Pushing the dough away with the heel of my hand

Using the heel of your hand (your palm will be too warm and start to melt the butter) quickly press down and away from you, small amounts of the dough, smearing it out about 6 inches. This smearing is the fraisage.

Using a dough scraper or a stiff spatula, pull all the dough together and knead it (not too much) into a smooth-ish round ball.

Dough divided in equal halves

Divide it into two equal halves, dust lightly with flour, flatten into disks and wrap with plastic.

Ready to rest

Now the dough has to rest. Do not imagine that you can just skip this part. (Which is what I used to do.) Put it in the freezer for an hour or the refrigerator for at least two hours or up to 3 days. It can be frozen for weeks and defrosted in the refrigerator. If it is too hard to roll out, bash it hard with your rolling pin. You can then knead it quickly into a flat disk, ready to roll out.

Lightly flour the dough and roll it out into a circle, firmly but gently, always rolling away from you. Periodically, you might want to run a thin flexible knife or offset spatula underneath to ensure the dough hasn’t stuck to the counter.

Roll the dough until 1/8″ thick. Using your rolling pin to support it, carefully drape the dough over the pie pan.

Repeat with the other circle.

Fill with apples, berries or whatever your heart desires. (In case you are wondering what I’m doing, it’s apple. Send a note to comments if you need directions for fillings! I am always happy to help.)

Happy Thanksgiving!

P.S. When my pie is finished, late morning on Thanksgiving, I will definitely post a picture!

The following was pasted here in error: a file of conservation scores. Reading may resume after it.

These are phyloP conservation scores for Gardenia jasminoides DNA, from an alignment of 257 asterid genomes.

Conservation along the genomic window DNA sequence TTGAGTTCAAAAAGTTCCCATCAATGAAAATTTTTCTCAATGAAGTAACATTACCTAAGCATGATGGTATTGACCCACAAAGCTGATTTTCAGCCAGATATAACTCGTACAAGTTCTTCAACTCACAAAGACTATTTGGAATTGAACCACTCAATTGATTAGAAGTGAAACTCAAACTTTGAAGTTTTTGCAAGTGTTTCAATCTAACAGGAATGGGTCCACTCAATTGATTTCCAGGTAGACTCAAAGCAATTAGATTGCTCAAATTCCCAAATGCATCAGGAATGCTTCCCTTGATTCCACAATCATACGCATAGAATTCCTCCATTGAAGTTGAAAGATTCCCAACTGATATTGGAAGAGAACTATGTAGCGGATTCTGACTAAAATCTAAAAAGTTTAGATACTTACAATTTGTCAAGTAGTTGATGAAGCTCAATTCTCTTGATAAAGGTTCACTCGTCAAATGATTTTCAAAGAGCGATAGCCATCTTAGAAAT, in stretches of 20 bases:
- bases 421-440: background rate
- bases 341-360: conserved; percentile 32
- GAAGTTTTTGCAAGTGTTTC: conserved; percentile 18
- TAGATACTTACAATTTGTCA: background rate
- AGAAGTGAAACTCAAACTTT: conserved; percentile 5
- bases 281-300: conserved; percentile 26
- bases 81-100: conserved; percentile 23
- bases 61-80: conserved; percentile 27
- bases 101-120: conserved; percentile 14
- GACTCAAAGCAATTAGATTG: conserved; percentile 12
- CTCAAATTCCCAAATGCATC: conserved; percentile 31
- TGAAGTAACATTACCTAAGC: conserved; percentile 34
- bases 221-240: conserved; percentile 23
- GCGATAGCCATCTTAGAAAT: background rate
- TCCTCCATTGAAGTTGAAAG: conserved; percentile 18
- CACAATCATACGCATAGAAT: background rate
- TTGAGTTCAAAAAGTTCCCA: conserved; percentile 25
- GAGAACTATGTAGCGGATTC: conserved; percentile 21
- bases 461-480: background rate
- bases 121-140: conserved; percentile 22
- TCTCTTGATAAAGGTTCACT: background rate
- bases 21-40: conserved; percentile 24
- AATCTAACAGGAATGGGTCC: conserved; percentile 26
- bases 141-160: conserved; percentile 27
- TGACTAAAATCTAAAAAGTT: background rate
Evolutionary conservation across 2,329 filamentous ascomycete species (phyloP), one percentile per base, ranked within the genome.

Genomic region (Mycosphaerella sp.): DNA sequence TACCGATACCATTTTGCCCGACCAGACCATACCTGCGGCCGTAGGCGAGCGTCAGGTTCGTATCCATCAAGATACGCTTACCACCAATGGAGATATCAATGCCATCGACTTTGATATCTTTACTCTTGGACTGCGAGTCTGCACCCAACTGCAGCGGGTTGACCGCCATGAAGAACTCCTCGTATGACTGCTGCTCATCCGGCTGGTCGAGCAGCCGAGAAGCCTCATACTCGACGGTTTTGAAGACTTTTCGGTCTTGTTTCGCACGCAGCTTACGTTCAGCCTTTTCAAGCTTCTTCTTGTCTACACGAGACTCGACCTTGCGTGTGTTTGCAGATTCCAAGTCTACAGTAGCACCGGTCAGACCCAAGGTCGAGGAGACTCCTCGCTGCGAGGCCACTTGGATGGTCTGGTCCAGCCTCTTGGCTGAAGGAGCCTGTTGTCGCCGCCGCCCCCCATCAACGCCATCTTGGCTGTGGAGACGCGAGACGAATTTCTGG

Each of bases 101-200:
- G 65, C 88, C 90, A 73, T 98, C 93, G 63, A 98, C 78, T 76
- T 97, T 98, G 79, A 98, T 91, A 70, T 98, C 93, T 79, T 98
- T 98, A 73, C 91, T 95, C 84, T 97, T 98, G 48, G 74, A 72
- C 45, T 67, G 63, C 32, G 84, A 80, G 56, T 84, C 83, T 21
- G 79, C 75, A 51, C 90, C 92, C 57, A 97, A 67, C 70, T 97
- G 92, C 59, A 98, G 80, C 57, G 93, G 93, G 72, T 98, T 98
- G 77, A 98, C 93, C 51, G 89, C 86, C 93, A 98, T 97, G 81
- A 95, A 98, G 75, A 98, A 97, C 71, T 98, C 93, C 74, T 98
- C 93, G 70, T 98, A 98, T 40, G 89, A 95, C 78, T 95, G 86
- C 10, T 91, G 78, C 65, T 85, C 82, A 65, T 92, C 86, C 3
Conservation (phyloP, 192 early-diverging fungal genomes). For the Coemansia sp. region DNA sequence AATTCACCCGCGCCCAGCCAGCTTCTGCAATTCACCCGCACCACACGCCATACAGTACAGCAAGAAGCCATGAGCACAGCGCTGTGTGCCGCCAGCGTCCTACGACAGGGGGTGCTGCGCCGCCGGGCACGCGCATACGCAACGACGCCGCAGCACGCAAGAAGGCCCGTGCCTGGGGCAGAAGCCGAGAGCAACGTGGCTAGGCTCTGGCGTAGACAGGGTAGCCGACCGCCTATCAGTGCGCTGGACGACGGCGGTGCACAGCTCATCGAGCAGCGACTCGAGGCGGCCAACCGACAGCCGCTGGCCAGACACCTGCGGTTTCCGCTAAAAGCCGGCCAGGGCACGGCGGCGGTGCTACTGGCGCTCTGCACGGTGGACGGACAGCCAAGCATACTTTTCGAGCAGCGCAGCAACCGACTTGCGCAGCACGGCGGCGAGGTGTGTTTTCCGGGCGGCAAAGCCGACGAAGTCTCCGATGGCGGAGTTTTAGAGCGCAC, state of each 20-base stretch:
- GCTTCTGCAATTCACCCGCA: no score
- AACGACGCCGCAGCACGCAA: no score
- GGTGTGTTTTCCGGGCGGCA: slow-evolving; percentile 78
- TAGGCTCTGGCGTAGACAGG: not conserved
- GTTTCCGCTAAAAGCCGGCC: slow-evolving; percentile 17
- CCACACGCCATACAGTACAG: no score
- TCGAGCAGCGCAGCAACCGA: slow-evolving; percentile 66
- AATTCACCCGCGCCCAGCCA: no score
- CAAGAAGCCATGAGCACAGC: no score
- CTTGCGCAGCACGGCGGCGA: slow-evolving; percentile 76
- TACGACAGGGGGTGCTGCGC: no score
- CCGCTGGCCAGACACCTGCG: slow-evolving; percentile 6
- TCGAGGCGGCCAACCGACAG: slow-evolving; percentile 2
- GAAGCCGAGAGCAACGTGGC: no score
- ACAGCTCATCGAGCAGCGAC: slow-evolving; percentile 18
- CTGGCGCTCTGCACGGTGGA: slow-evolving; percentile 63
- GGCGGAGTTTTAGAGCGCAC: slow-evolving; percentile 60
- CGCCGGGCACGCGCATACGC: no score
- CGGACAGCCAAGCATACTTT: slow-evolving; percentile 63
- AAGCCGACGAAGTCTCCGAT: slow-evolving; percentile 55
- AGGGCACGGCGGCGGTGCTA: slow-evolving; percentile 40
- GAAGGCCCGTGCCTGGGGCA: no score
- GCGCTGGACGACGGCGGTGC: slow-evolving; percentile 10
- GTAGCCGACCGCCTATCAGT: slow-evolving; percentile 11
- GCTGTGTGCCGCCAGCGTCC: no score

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11 Responses to Pie Crust – just make your own

  1. This is a wonderful and easy to follow written and visual description on how to make pie crust. Very timely for the holiday season and those of us that are pie lovers.
    Thank you!

  2. Thank you Amy! Now, will you make one please and let me know how it comes out?!

  3. Of course! I must!

  4. Sarah, what perfect timing!!! I’m just about to make my pie crusts for Pecan and Pumpkin pies and was sitting here wondering if my standby recipe was still the right choice. I’m going to try this instead. Wish you were here…

  5. This is so exciting! Can we conference on Thursday?! I will be at home baking of course. I am also making a quince and dried cherry bread pudding and if anyone wants to make that too, poach your quinces tomorrow!

  6. Crusts turned out well, I think. My cutting board wasn’t 18×18 and I incorrectly thought I could be very neat. Lesson learned but I have one happy dog! I did the second batch right on the countertop, which was much more successful.